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Posts Tagged ‘female Eastern Tiger Swallowtail’

I love butterflies and am thrilled that I am finally beginning to see them more regularly after a slow start to this season. I spotted this beautiful female Eastern Tiger Swallowtail (Papilio glaucus) last week at Jackson Miles Abbott Wetland Refuge perched high in a patch of what looks like Joe Pye weed (Eutrochium purpureum).

Eastern Tiger Swallowtail

© Michael Q. Powell. All rights reserved.

 

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Most folks who live in the Eastern part of the United States can probably identify an Eastern Tiger Swallowtail butterfly (Papilio glaucus) when they see one. Eastern Tiger Swallowtails are large and have a distinctive pattern of bright yellow and black on their wings. However, not all Eastern Tiger Swallowtail butterflies are yellow—females come in two distinctly different variants, black and yellow.

The yellow morph looks a lot like a male, but with a conspicuous band of blue spots along the hindwings that the males do not have. The dark morph female has similar markings, but most of its body color is black, like the one below that I spotted last week at Green Spring Gardens. The perfect condition of its wings this late in the season suggests to me that this is a newly emerged butterfly.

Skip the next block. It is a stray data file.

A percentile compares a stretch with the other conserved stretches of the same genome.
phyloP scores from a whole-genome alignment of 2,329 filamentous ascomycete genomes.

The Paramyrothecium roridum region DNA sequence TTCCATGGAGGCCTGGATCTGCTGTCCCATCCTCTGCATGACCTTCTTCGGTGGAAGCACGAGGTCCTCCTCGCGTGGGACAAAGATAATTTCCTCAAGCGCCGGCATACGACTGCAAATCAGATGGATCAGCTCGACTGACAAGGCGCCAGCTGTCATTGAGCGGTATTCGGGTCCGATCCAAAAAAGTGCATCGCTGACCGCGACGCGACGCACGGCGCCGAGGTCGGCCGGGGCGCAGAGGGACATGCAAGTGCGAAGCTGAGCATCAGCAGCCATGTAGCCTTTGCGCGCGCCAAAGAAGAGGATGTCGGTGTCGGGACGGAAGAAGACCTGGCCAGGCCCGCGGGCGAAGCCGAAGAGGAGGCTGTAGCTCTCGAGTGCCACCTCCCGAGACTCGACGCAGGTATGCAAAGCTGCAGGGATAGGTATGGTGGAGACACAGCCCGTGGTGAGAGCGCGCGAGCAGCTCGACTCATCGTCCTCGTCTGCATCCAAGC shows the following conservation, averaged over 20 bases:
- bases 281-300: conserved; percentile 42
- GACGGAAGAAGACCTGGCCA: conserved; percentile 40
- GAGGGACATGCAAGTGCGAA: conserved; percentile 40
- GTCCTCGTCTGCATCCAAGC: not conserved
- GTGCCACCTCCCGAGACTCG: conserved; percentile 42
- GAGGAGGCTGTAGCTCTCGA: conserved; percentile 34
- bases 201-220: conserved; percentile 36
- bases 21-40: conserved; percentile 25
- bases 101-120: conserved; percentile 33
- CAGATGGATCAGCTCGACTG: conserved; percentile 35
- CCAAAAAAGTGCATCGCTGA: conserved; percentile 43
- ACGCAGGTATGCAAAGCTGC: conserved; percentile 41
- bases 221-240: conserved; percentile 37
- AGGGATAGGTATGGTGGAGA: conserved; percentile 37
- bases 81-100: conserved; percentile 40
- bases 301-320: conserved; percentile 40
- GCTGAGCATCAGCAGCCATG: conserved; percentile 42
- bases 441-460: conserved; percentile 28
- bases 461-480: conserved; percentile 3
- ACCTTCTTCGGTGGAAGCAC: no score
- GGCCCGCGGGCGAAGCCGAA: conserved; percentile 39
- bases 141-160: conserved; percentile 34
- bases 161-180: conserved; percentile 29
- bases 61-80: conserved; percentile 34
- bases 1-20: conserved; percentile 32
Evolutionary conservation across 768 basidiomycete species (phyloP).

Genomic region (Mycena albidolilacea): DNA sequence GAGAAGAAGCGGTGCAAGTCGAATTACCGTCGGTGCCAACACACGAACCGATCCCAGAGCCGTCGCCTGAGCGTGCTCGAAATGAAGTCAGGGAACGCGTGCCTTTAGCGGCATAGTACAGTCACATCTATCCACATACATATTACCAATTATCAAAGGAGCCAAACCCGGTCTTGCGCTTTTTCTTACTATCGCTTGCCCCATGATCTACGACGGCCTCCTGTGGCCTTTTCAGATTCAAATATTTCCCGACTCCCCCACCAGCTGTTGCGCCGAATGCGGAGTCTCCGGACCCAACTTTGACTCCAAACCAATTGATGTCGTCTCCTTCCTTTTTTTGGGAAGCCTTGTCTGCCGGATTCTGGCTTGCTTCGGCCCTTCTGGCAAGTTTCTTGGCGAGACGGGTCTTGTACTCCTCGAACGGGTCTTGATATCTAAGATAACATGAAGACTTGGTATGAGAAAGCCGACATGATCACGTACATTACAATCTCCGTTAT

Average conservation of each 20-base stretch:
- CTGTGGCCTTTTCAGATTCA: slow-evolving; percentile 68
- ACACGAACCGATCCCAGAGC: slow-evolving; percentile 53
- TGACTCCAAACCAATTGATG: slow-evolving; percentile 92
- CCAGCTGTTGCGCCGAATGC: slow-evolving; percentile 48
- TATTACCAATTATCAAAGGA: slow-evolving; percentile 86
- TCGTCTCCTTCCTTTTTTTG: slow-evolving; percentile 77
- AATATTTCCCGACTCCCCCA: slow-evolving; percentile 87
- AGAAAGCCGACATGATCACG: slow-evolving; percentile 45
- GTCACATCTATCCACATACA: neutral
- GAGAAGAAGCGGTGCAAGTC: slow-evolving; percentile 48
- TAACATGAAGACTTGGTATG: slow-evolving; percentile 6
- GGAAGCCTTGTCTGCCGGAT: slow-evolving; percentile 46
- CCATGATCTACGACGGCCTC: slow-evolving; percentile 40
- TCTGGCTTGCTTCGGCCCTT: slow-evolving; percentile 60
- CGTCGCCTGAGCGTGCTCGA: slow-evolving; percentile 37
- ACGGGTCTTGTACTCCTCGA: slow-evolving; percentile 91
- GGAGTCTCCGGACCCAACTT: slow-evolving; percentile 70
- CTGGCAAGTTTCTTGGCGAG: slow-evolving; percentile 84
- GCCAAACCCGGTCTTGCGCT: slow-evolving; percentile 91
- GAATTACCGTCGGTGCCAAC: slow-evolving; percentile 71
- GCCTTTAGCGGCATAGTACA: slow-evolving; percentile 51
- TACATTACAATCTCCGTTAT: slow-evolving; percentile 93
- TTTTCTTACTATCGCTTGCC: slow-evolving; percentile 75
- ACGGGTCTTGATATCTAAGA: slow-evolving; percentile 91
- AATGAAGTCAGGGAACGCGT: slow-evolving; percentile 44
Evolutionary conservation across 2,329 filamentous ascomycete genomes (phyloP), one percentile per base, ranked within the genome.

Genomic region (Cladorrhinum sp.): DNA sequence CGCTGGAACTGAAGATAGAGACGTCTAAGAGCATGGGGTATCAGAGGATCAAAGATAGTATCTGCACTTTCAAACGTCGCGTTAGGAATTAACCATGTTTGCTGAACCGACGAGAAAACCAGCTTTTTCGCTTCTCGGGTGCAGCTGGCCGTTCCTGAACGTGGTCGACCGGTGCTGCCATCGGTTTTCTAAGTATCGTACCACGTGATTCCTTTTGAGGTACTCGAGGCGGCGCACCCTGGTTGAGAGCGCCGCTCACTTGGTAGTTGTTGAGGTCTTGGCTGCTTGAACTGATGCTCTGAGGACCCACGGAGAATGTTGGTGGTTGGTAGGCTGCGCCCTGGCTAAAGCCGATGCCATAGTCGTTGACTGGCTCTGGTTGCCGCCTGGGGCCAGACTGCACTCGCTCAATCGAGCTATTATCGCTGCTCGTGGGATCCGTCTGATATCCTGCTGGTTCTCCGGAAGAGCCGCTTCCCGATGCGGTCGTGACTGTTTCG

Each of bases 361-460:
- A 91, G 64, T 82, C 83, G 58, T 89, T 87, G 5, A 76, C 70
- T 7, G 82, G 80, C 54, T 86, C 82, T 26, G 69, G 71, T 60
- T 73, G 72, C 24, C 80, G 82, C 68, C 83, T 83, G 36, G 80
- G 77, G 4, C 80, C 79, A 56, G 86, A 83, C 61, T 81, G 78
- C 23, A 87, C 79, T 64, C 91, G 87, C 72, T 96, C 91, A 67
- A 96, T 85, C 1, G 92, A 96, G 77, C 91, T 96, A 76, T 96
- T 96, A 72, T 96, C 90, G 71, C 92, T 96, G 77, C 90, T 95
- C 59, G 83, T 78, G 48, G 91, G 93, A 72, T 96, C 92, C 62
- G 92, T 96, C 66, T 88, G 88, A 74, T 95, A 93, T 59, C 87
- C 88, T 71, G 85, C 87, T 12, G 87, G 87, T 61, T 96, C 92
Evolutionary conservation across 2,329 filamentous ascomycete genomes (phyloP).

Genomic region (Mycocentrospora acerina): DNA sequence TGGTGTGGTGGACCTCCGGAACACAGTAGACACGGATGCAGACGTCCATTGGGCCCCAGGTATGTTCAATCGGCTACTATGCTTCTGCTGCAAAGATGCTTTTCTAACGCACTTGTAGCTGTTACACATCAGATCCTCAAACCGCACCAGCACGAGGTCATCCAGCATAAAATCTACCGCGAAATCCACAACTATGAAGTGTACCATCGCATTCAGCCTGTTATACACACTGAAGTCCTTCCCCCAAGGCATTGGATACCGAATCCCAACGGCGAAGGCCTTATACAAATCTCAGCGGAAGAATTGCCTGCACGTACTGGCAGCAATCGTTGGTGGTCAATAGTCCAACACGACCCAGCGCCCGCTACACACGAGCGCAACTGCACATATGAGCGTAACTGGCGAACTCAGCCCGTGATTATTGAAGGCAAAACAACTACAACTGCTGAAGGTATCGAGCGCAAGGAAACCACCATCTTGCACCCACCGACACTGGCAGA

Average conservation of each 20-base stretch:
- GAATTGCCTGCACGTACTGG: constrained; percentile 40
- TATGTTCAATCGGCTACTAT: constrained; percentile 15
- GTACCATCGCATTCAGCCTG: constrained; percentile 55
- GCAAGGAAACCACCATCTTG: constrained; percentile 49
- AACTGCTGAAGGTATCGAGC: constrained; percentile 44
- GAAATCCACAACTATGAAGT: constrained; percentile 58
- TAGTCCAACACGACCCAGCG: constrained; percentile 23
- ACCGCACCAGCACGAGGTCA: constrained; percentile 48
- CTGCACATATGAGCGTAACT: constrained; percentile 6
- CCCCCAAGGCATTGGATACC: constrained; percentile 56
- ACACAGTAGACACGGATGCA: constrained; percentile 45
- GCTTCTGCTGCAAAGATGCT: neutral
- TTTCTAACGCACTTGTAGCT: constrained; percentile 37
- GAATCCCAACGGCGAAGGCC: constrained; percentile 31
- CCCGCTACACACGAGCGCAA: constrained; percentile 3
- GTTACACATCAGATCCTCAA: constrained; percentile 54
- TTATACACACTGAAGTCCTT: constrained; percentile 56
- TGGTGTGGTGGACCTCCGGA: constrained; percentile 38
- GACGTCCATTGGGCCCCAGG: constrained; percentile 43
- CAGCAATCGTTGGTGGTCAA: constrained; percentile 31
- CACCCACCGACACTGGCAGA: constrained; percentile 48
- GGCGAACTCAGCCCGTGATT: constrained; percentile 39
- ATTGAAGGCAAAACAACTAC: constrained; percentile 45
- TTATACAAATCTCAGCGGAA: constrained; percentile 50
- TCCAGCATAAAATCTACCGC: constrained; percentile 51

So why do the females come in two colors? I read an interesting on-line article about this subject entitled “Why are you that color? The strange case of the dark phase tiger swallowtail.” The author speculates that the dark morph is an evolutionary attempt to mimic a similar-looking Pipevine Swallowtail butterfly that predators know is toxic, a practice known as Batesian mimicry. So, in theory the dark morph would have a better chance of survival. For unknown reasons, however, the males do not seem to be as attracted to the dark morph females, “These guys are apparently traditionalists and prefer the good ol’ yellow and black that their species is known for.” So the genes that might benefit species survival are not always passed on.

Eastern Tiger Swallowtail

© Michael Q. Powell. All rights reserved.

 

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